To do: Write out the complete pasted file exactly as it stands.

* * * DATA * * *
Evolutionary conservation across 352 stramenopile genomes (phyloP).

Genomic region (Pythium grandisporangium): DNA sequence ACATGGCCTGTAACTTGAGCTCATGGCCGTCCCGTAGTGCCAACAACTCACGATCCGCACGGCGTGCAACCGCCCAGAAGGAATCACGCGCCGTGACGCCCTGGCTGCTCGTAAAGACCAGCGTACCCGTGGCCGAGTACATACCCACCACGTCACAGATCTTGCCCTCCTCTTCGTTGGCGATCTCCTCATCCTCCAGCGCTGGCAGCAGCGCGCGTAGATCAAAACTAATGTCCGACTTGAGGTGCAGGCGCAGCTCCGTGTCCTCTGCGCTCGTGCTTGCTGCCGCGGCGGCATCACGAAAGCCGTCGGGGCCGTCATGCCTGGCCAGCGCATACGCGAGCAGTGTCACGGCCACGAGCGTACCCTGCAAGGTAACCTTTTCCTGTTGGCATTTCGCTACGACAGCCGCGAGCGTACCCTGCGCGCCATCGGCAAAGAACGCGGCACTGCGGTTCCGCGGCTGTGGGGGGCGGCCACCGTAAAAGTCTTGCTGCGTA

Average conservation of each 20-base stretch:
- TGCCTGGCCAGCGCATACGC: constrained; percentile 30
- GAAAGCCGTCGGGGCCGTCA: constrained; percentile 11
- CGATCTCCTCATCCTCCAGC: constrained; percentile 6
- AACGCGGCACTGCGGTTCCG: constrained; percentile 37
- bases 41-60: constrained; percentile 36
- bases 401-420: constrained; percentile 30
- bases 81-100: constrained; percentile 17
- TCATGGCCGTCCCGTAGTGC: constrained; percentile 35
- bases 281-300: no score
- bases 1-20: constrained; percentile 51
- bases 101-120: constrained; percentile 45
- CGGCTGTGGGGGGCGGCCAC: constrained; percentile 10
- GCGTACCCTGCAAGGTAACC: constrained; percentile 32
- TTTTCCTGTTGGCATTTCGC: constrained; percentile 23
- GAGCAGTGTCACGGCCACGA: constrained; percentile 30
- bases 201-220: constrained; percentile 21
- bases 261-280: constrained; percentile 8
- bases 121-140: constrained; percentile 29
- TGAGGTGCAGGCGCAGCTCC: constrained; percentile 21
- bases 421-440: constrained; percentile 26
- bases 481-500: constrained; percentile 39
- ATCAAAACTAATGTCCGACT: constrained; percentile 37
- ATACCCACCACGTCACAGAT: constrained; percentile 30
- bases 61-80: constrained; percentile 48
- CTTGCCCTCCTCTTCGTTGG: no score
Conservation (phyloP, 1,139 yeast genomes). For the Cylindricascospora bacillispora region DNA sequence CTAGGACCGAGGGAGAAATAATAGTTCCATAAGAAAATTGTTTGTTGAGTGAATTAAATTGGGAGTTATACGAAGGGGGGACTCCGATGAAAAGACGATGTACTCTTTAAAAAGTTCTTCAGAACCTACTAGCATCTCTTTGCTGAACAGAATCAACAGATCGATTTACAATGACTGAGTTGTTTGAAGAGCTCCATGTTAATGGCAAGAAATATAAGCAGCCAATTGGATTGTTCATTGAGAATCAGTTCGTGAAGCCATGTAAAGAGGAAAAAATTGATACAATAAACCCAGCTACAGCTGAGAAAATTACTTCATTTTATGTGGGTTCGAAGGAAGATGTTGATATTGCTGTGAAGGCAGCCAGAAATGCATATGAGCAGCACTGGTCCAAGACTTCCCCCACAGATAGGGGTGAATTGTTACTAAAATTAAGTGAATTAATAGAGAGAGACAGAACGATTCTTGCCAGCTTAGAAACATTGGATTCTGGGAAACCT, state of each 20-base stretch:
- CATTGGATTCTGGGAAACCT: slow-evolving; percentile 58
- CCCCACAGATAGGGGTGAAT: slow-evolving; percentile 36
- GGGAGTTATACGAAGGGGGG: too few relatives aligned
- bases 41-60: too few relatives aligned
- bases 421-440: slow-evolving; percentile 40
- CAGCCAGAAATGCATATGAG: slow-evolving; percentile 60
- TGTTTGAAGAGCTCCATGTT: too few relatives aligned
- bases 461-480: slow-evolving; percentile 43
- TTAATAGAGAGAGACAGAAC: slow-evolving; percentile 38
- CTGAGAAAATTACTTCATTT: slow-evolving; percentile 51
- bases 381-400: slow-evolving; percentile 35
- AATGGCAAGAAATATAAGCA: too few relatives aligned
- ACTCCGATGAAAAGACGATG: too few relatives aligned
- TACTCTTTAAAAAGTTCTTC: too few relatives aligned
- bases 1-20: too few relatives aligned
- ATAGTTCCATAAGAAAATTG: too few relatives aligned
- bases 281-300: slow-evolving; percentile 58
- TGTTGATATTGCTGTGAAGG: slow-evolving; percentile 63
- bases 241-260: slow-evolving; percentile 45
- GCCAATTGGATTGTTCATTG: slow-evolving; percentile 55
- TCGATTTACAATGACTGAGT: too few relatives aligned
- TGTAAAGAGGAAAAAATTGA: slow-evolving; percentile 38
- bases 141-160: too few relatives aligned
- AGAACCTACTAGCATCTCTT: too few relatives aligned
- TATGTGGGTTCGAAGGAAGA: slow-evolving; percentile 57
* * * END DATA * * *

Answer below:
Evolutionary conservation across 352 stramenopile genomes (phyloP).

Genomic region (Pythium grandisporangium): DNA sequence ACATGGCCTGTAACTTGAGCTCATGGCCGTCCCGTAGTGCCAACAACTCACGATCCGCACGGCGTGCAACCGCCCAGAAGGAATCACGCGCCGTGACGCCCTGGCTGCTCGTAAAGACCAGCGTACCCGTGGCCGAGTACATACCCACCACGTCACAGATCTTGCCCTCCTCTTCGTTGGCGATCTCCTCATCCTCCAGCGCTGGCAGCAGCGCGCGTAGATCAAAACTAATGTCCGACTTGAGGTGCAGGCGCAGCTCCGTGTCCTCTGCGCTCGTGCTTGCTGCCGCGGCGGCATCACGAAAGCCGTCGGGGCCGTCATGCCTGGCCAGCGCATACGCGAGCAGTGTCACGGCCACGAGCGTACCCTGCAAGGTAACCTTTTCCTGTTGGCATTTCGCTACGACAGCCGCGAGCGTACCCTGCGCGCCATCGGCAAAGAACGCGGCACTGCGGTTCCGCGGCTGTGGGGGGCGGCCACCGTAAAAGTCTTGCTGCGTA

Average conservation of each 20-base stretch:
- TGCCTGGCCAGCGCATACGC: constrained; percentile 30
- GAAAGCCGTCGGGGCCGTCA: constrained; percentile 11
- CGATCTCCTCATCCTCCAGC: constrained; percentile 6
- AACGCGGCACTGCGGTTCCG: constrained; percentile 37
- bases 41-60: constrained; percentile 36
- bases 401-420: constrained; percentile 30
- bases 81-100: constrained; percentile 17
- TCATGGCCGTCCCGTAGTGC: constrained; percentile 35
- bases 281-300: no score
- bases 1-20: constrained; percentile 51
- bases 101-120: constrained; percentile 45
- CGGCTGTGGGGGGCGGCCAC: constrained; percentile 10
- GCGTACCCTGCAAGGTAACC: constrained; percentile 32
- TTTTCCTGTTGGCATTTCGC: constrained; percentile 23
- GAGCAGTGTCACGGCCACGA: constrained; percentile 30
- bases 201-220: constrained; percentile 21
- bases 261-280: constrained; percentile 8
- bases 121-140: constrained; percentile 29
- TGAGGTGCAGGCGCAGCTCC: constrained; percentile 21
- bases 421-440: constrained; percentile 26
- bases 481-500: constrained; percentile 39
- ATCAAAACTAATGTCCGACT: constrained; percentile 37
- ATACCCACCACGTCACAGAT: constrained; percentile 30
- bases 61-80: constrained; percentile 48
- CTTGCCCTCCTCTTCGTTGG: no score
Conservation (phyloP, 1,139 yeast genomes). For the Cylindricascospora bacillispora region DNA sequence CTAGGACCGAGGGAGAAATAATAGTTCCATAAGAAAATTGTTTGTTGAGTGAATTAAATTGGGAGTTATACGAAGGGGGGACTCCGATGAAAAGACGATGTACTCTTTAAAAAGTTCTTCAGAACCTACTAGCATCTCTTTGCTGAACAGAATCAACAGATCGATTTACAATGACTGAGTTGTTTGAAGAGCTCCATGTTAATGGCAAGAAATATAAGCAGCCAATTGGATTGTTCATTGAGAATCAGTTCGTGAAGCCATGTAAAGAGGAAAAAATTGATACAATAAACCCAGCTACAGCTGAGAAAATTACTTCATTTTATGTGGGTTCGAAGGAAGATGTTGATATTGCTGTGAAGGCAGCCAGAAATGCATATGAGCAGCACTGGTCCAAGACTTCCCCCACAGATAGGGGTGAATTGTTACTAAAATTAAGTGAATTAATAGAGAGAGACAGAACGATTCTTGCCAGCTTAGAAACATTGGATTCTGGGAAACCT, state of each 20-base stretch:
- CATTGGATTCTGGGAAACCT: slow-evolving; percentile 58
- CCCCACAGATAGGGGTGAAT: slow-evolving; percentile 36
- GGGAGTTATACGAAGGGGGG: too few relatives aligned
- bases 41-60: too few relatives aligned
- bases 421-440: slow-evolving; percentile 40
- CAGCCAGAAATGCATATGAG: slow-evolving; percentile 60
- TGTTTGAAGAGCTCCATGTT: too few relatives aligned
- bases 461-480: slow-evolving; percentile 43
- TTAATAGAGAGAGACAGAAC: slow-evolving; percentile 38
- CTGAGAAAATTACTTCATTT: slow-evolving; percentile 51
- bases 381-400: slow-evolving; percentile 35
- AATGGCAAGAAATATAAGCA: too few relatives aligned
- ACTCCGATGAAAAGACGATG: too few relatives aligned
- TACTCTTTAAAAAGTTCTTC: too few relatives aligned
- bases 1-20: too few relatives aligned
- ATAGTTCCATAAGAAAATTG: too few relatives aligned
- bases 281-300: slow-evolving; percentile 58
- TGTTGATATTGCTGTGAAGG: slow-evolving; percentile 63
- bases 241-260: slow-evolving; percentile 45
- GCCAATTGGATTGTTCATTG: slow-evolving; percentile 55
- TCGATTTACAATGACTGAGT: too few relatives aligned
- TGTAAAGAGGAAAAAATTGA: slow-evolving; percentile 38
- bases 141-160: too few relatives aligned
- AGAACCTACTAGCATCTCTT: too few relatives aligned
- TATGTGGGTTCGAAGGAAGA: slow-evolving; percentile 57